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Educators to legislators: Put your money where your expectations are

Many South Mississippi educators see the need to begin students’ education as soon as possible, even before kindergarten. But a lack of state funding for pre-K instruction has left them stymied as to how to increase achievements without the money to do so.

Gov. Phil Bryant signed Senate Bill 2341, also known as the third-grade reading gate, in 2013. The law requires the state’s third-graders to meet reading-comprehension requirements to advance to fourth grade. Since that time, school districts have scrutinized their curriculum to find ways to pass as many students as possible.

The Mississippi Department of Education has deployed educators with expertise in literacy to many school districts to work with students or to instruct teachers on what to teach. Educators have placed a significant priority on starting children in school before kindergarten even begins.

The key to increasing achievement is to get to the students early, Ocean Springs Superintendent Bonita Coleman-Potter said.

“The earlier we can get to them, the better,” Coleman-Potter said. “I wish we could start teaching all of them before kindergarten. Those are formative years.

“How they do at those early ages can tell us a lot about how they’ll perform in the future. It’ll tell us where we need to focus.”

Familiar problem

But educators say there’s a familiar problem: Funding. Some area superintendents said the state should fund public preschool classes, especially if they expect Mississippi students to live up to standards the legislature has enacted with third-grade testing and achievement-based school districts.

Connections between pre-K learning and future academic performance is so established, the Department of Education uses kindergarten assessment scores to determine the likelihood a student will go on to pass the third-grade reading gate. When kindergartners arrive in class next week, they’ll be expected to meet an assessment benchmark set by the state.

The Education Department said: “Eighty-four percent of students at the beginning of kindergarten with a scale score of 530 or above on STAR Early Literacy meet or exceed the criterion for proficient reading at the end of third grade, which was set by a national standard-setting committee.”

Results of the classification assessment in 2014 showed nearly half of all kindergarten students fell below the benchmark. The established benchmark represents a 70 percent mastery of early reading skills.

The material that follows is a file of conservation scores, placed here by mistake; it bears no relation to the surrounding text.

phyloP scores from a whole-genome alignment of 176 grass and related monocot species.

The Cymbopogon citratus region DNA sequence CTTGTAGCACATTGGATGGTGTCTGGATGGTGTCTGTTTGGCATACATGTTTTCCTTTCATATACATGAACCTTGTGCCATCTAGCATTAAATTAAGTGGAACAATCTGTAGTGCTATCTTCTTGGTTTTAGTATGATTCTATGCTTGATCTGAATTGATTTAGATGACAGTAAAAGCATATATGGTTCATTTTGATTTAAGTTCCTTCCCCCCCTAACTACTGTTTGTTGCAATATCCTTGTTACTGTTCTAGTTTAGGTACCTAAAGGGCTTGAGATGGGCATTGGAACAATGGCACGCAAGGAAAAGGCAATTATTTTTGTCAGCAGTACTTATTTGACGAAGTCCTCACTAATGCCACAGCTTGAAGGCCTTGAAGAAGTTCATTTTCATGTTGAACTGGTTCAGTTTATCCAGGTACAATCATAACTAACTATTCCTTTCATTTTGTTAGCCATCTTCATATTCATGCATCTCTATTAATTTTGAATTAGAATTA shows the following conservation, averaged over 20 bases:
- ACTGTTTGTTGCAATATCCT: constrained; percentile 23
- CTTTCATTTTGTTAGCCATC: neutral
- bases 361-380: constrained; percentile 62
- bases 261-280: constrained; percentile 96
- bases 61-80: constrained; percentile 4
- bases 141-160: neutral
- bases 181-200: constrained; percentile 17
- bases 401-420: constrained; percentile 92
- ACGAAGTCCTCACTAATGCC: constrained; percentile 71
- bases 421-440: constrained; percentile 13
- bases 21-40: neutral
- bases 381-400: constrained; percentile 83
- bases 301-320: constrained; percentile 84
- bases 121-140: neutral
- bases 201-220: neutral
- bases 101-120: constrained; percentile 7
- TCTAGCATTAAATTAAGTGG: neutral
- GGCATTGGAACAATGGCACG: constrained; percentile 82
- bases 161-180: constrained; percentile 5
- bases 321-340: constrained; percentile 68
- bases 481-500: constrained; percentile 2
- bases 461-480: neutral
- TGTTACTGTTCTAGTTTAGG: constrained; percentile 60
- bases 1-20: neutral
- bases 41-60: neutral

State doesn’t fund pre-K

In the United States, funding for preschool and pre-K instruction comes from three places: Local sources, the state or the federal government. Privately funded programs may be church-run preschools, parent-run preschools, preschools managed by nonprofit organizations or for-profit child-care centers. Though it is likely a significant portion of children attend these programs, no system exists to track enrollment in privately funded programs.

Across the country, states have played a large role in supporting pre-K instruction. Georgia established the first universal, state-funded pre-K program in 1995. By 2010, 39 other states provided some form of funding for pre-K programs. Mississippi is one of 10 states that doesn’t fund pre-K programs, according to the U.S. Department of Education.

The Moss Point School District has applied for and received a federal grant to fund preschool outreach. The funding will help one of the lowest-performing school districts in South Mississippi reach out to preschool-aged children. If the school district doesn’t do better in at least seven benchmarks set by the state Department of Education, it faces the possibility of a state takeover in coming years.

Superintendent Shannon Vincent said about 80 children will take pre-K classes beginning this school year. She said she’s thankful federal funding will help, but said she wishes she could get funding to enroll all of the 130 or so children who will enter kindergarten next year.

“Over half of our 3- and 4-year-olds will have the opportunity to get preschool instruction before they start kindergarten,” Vincent said. “This is a big deal. And we need it. Still, if we had full state funding, we could get all those children involved.”

High standards, funding important

The difference between children who get pre-K instruction and children who do not is “monumental,” Harrison County School District Superintendent Roy Gill said.

“Children come into kindergarten and there’s a wide (range) between who’s prepared and who’s not,” Gill said. “If we want to improve a student’s proficiency in reading, we need to get to them early.”

Gill said he doesn’t disagree with the state setting higher expectations for students. It’s an expected part of being an educator.

“We have no problem with raising expectations and standards,” he said. “The larger goal is to prepare our students for the world and to allow them to compete for those jobs. We think it’d be beneficial if the state helped, that’s all.”

In Ocean Springs, Coleman-Potter said several area churches provide options. Still, a large percentage of students simply don’t have access or aren’t brought up in a family well-off enough to pay for it, she said.

“I believe it’s essential for us to put more effort in the pre-K curriculum. Children, through no fault of their own, are at a disadvantage when they enter kindergarten. One way to level the playing field would be for the state to help all pre-K students.”

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